Tuesday, November 27, 2012
John is an ASP.NET MVP. To quote from the Microsoft MVP web site:
"John has been developing software for 20 years. From 1995-2001, he was a Visual FoxPro MVP. Today, John is an ASP .NET MVP and a member of ASPInsiders. He is a developer/committer on the NerdDinner and nDBUnit Projects. John is a frequent speaker at code camps, user groups and conferences. John is also a frequent contributor to Code Magazine and has authored several books including the Absolute Beginner's Guide to Databases from Que Publishing. John earned an MBA from St. Joseph's University and a JD from the Rutgers University School of Law in Camden."
John is of course very involved in web development and ASP.NET, but his interests don't end there: He's also passionate about ALM with Visual Studio; Windows Azure; and Windows 8.
As part of our practice leadership team, John's back-end web expertise complements well our other MVPs and subject matter experts who provide practice-wide guidance and support. Neudesic combines multiple disciplines to create Modern Apps that span from the hand-held device to the cloud.
John's blog is at codebetter.com/johnvpetersen and he can be followed on Twitter at @johnvpetersen.
Friday, November 23, 2012
If you’re a consultant, you’re not only going to be writing code you’re also going to be authoring or co-authoring documents. There are many kinds of documents a consultant may need to write, such as estimates, statements of work, user stories, specifications, findings and recommendations, plans, trip reports, and hand-off documents.
• being succinct rather than being verbose
• having an orderly sequence rather than a jumble of non-sequiturs
• holding interest rather than droning on monotonously like a pedagogue
• conveying a singular interpretation rather than being ambiguous
• avoid needless repetition (but do emphasize key take-aways)
It takes work to make your content clear, succinct, orderly, interesting, and unambiguous. You won’t nail these qualities on your first draft so iterative refinement of your composition is essential to arriving at the shorter version that communicates your intent. More simply put, refine your document until it sings.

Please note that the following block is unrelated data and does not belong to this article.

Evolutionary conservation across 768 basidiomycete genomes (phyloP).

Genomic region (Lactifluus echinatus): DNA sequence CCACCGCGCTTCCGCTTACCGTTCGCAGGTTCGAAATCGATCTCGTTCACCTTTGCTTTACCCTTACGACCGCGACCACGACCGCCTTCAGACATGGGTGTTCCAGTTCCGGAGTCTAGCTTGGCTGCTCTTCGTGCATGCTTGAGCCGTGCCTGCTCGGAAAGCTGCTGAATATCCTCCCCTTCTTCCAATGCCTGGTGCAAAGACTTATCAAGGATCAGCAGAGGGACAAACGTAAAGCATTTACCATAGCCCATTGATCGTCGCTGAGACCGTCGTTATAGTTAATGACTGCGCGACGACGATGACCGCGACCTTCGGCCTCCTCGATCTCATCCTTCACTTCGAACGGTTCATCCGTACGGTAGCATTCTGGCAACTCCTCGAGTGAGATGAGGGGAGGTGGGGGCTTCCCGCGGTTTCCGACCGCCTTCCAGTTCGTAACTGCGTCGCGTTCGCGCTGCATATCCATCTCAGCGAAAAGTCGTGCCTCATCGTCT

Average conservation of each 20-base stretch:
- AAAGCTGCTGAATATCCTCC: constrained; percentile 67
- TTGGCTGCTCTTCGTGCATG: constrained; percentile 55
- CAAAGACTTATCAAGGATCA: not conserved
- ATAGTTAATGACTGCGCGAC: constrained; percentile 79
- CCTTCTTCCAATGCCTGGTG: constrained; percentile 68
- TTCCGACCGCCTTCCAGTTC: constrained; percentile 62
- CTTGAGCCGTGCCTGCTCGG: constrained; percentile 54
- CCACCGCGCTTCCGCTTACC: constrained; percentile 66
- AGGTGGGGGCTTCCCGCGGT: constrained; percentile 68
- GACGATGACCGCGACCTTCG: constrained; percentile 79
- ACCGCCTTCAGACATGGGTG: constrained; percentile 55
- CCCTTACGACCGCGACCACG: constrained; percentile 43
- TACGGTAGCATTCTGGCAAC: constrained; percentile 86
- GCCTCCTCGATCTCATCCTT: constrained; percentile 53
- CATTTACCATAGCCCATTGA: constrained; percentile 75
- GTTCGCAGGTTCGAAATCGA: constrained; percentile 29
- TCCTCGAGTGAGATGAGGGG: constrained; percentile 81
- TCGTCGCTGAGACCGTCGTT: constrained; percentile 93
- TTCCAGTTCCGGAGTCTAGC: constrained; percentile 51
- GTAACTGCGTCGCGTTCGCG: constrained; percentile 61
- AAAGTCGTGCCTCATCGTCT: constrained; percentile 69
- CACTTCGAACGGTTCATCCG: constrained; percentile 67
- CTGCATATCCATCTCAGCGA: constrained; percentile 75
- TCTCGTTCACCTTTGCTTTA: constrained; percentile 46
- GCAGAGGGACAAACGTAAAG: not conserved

You should also be neutral and respectful when mentioning direct competitors or competitors to your preferred vendors, partners, or platforms. There's a graceful way to show superiority over the competition that doesn't require going into the gutter--which will turn off many clients. In fact, you can compliment your competitors and still show reason why you're the better choice. For example, "Amazon is a respected cloud provider, but for your particular needs there are several compelling benefits only Windows Azure provides".
This peer review is not just about your writing quality: it also serves to double-check your claims, citations, reasoning, and conclusions. Embarrassing mistakes or content that should not be shared might be caught by a peer review.
There's no easy answer here, and I suggest involving your management chain when such issues arise. The more you follow the aforementioned advice on neutrality of tone, citing authoritative sources, and professionalism the harder it will be for your work to be attacked. Don't be surprised, though, if at some point in your career you are directed to spin things a certain way because that's what the client want to see in their deliverables. If and when this happens, you'll have to decide if that's a big deal or not and whether you need to make a moral stand or not.
Next: Part 5: Verbal Communication Skills
Saturday, November 17, 2012
Air travel sure isn’t what is used to be (in many ways), which makes today’s minimal amenities and uncomfortable seating all the harder on those of us who remember better times. It’s simply not fun to fly commercially, and if you feel otherwise you probably haven’t flown much. The allure of flying is a temporary illness, cured by taking a sufficient number of flights. While you may be excited about the destination you’re heading toward, the flight itself and the airport processing are nothing to get excited about: it’s merely something you have to endure.